Is this cool? Or do I just want too much?
May 10, 2000 6:15 PM   Subscribe

Is this cool? Or do I just want too much? A happy marriage between my geek self and my designer/writer self? Is it possible? Is Macromedia Dreamweaver Ultradev the answer?
posted by tranquileye (13 comments total)
I don't know if my geek self would allow me to give up Textpad or any sort of Notepad replacement.
posted by hobbes at 6:30 PM on May 10, 2000

Hmm. InterDev, Ultradev. I think MS might have a case here.

Just an FYI, Macromedia made similar promises about Drumbeat 2000, which is now being phased out.
posted by ambereden at 7:47 PM on May 10, 2000

Well, I'm for doing things easy. My eyes are getting from staring at plain text. I've been peering at it for almost 20 years in one form or another. It's time to try one of these things. Any suggestions? Who uses what?
posted by Dean_Paxton at 8:28 PM on May 10, 2000

use homesite
posted by corpse at 11:03 PM on May 10, 2000

ultra dev is the final product of macromedia's purchase of Drumbeat 2000. It wasn't phased out, it was re-constructed.
posted by muta at 12:08 AM on May 11, 2000

I use InterDev regularily (workplace standards and all that) and it's a decent piece of software, mostly due to it's integration with the rest of Visual Studio, especially SourceSafe.

When doing stuff at home though, I tend to use Edit Plus which is one of the best Notepad-On-Steroid tools I've ever seen. It's completely customizeable, and comes with text-colouring for HTML, ECMAScript, VBScript, Perl, and Java. And if you want to add your own, the colouring is completely configurable, so you can add in key words, comment indicators, fun stuff like that.

I'm of the belief that if there's only one thing Microsoft does right (and yes, that may be pushing things :-) it's their development tools.
posted by cCranium at 5:56 AM on May 11, 2000

UltraDev looks very promising, whereas you can't say the same for Adobe Golive Dynamic Link, extra for 4.0 and standard in 5.0. Interestingly, Adobe's comparison chart does not list UltraDev yet.
The real plus is that it writes 3 types of code (ASP, CFM, JSP) and it builds on DreamWeaver transparent integration of wysiwyg and code.
I use GoLive and write my own ASP and Informix code, but for simple projects or quick prototyping I'd go with a tool that saves me from coding by hand.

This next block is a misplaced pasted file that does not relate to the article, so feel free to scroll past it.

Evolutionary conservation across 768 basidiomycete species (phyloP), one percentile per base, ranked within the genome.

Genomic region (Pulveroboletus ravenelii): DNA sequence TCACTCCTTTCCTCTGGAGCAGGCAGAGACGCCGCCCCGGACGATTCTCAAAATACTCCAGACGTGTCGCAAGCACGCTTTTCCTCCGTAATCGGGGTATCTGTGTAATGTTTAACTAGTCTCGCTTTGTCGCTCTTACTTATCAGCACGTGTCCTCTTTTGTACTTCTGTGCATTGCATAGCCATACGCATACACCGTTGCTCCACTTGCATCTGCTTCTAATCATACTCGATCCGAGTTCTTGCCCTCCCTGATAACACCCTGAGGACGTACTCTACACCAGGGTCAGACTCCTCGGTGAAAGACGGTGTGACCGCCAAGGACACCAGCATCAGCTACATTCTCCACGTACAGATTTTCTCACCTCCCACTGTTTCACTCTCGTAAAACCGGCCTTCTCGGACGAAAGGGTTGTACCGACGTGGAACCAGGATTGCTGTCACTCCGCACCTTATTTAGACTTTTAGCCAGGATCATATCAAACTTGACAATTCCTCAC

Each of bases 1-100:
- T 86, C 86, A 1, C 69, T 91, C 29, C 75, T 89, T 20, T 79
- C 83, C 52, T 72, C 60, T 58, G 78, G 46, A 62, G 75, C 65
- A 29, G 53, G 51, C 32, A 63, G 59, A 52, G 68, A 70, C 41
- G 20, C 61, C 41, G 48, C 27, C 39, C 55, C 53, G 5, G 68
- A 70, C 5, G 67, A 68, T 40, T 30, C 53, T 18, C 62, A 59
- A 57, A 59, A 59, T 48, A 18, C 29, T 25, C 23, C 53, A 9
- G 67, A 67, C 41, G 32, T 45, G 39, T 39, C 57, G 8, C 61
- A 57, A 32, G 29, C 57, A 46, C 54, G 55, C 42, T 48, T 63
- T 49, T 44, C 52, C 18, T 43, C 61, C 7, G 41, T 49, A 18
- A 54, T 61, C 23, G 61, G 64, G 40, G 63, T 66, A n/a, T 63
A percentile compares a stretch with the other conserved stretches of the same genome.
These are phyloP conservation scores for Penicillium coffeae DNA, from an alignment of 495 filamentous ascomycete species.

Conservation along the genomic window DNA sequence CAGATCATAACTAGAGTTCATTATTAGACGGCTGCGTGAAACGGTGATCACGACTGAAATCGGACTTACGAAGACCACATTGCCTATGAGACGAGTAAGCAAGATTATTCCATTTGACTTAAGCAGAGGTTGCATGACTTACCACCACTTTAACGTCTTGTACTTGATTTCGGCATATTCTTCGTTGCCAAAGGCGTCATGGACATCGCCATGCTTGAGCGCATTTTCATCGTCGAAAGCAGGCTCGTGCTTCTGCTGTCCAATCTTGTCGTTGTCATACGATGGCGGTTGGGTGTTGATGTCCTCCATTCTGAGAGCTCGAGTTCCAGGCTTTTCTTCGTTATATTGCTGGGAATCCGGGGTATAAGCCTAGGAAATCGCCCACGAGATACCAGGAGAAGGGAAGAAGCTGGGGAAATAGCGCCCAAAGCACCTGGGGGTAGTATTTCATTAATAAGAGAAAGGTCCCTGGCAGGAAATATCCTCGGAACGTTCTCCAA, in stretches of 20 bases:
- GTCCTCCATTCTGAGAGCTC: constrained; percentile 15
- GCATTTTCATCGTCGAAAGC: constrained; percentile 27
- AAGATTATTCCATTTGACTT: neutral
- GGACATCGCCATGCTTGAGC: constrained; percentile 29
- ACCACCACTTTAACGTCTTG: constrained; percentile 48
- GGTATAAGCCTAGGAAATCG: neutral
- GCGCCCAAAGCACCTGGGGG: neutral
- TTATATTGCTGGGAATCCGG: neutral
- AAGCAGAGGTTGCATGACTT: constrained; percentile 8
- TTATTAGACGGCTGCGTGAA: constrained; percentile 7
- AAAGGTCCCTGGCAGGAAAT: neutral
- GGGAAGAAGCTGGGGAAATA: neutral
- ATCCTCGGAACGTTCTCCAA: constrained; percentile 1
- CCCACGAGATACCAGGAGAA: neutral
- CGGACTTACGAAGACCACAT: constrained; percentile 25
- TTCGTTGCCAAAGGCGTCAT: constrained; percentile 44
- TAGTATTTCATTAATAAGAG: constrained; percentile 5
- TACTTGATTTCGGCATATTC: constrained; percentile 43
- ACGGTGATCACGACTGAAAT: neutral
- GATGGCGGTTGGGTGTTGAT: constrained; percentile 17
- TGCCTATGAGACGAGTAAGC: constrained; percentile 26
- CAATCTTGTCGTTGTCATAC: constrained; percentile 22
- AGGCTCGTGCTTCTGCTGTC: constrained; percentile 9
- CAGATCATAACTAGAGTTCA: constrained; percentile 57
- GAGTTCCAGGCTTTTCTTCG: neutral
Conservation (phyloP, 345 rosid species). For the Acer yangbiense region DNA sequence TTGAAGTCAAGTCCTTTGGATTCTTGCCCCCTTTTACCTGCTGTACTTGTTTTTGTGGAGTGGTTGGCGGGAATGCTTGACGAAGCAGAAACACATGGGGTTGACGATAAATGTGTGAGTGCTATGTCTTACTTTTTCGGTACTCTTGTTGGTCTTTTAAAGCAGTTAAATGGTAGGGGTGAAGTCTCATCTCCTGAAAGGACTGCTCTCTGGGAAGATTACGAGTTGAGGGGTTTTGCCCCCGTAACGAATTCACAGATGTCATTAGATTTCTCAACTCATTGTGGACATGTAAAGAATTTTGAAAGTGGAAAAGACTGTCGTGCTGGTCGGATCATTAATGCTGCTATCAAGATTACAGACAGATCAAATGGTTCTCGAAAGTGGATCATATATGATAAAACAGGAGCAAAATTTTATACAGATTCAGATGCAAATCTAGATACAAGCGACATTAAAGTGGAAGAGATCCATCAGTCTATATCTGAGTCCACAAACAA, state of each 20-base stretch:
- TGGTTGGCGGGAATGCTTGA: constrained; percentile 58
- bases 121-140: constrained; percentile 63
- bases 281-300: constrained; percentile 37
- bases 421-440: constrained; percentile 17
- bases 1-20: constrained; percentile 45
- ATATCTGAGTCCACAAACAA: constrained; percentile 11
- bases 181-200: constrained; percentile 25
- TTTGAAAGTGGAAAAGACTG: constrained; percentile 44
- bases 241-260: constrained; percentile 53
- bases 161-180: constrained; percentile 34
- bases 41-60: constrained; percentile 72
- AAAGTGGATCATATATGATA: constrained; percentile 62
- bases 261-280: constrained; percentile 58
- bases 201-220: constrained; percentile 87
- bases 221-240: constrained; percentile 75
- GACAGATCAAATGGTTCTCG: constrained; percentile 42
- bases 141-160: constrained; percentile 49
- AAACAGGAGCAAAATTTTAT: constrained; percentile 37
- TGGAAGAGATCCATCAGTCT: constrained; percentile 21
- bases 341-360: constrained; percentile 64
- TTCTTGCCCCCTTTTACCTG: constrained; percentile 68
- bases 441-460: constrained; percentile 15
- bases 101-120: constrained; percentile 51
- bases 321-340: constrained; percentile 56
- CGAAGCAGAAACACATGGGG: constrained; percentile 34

I wonder if Matt used a tool or wrote by hand, or both, as happens most of the times.
posted by pecus at 6:10 AM on May 11, 2000

I outlawed dreamweaver about two years ago when building our web applications because it mangled the server tags, and applets when designers did things, and the developers were having enough trouble not breaking the HTML.

In that environment, I'd bet that designers would take to UltraDev like a duck to water, but it would have to have offer a significant improvement for developers to get them to move to it from established/preferred tools.

(Of course, it would also make it much easier for designers and developers to dabble in each others realms. Your milage may vary as to whether thats a good thing or not...)
posted by julen at 6:25 AM on May 11, 2000

Well, I have been using a "notepad on steriods" (editpad) and this sort of library of code that I cut and paste into sites. It makes doing a lot of pages hard, but there nothing like the control.

Ultradev looks like it will appeal to existing Dreamweaver users. Ones that are documentdesigners by nature and usually have someone else script and build the forms and functions.

I have tried Frontpage, but don't like it very much. I've also tried Netobjects Fusion, that program is... well... Wow, there's a lot to it.

I think I'll give Dreamweaver a try, I think that Homesite 4.5 comes with it. I'm not to terribly anxious to learn Fireworks after spending so long learing photoshop, but if it integrates into Dreamweaver well... what the hell. I'm finding that I'm using Photoshop to do the same simple things over and over anyway. I especially am interested in the components for developing for Coldfusion and Generator. Most interesting.
posted by Dean_Paxton at 8:17 AM on May 11, 2000

I can understand banning Dreamweaver two years ago... I did the same thing. But now I use 3.0 for our CFM pages and it works like a charm. No bending or tearing of the code.

I am sure Ultradev has been conceptualized as a tool to lead "higher-end" Web designers into various application development tasks. I don't have a problem with any tool that allows experts in one area to dabble in another. While Web building has and will become more specialized, I don't see why a smart designer can't construct a simple and functional Web app in ASP or CF using best practises.

posted by tranquileye at 8:31 AM on May 11, 2000

For .CFM stuff, I'm sure we would have been okay, but we were using app servers like NAS, and moving towards building JSPs... I've since left that job (whoo hoo).

Oh I agree with you Tranquileye - this also offers up some really interesting opportunities when prototyping or building a small intranet. I'm eyeing it for my own personal stuff.

I've had good experience with dabblers (including improving our development turnaround time) and bad experience (five days before production, a developer decides to reformat pages to how he likes 'em, not how the client likes 'em), hence my even-handed statement.

posted by julen at 11:11 AM on May 11, 2000

Hm. Is there an app yet that lets you drag frame boxes around and stretch and squeeze them visually?
posted by dhartung at 12:42 PM on May 11, 2000

Dreamweaver lets you fiddle with frame boxes, but it isn't particularly finite, even for pretty simple stuff. I usually ended up going into the html and finessing it.
posted by julen at 3:01 PM on May 11, 2000

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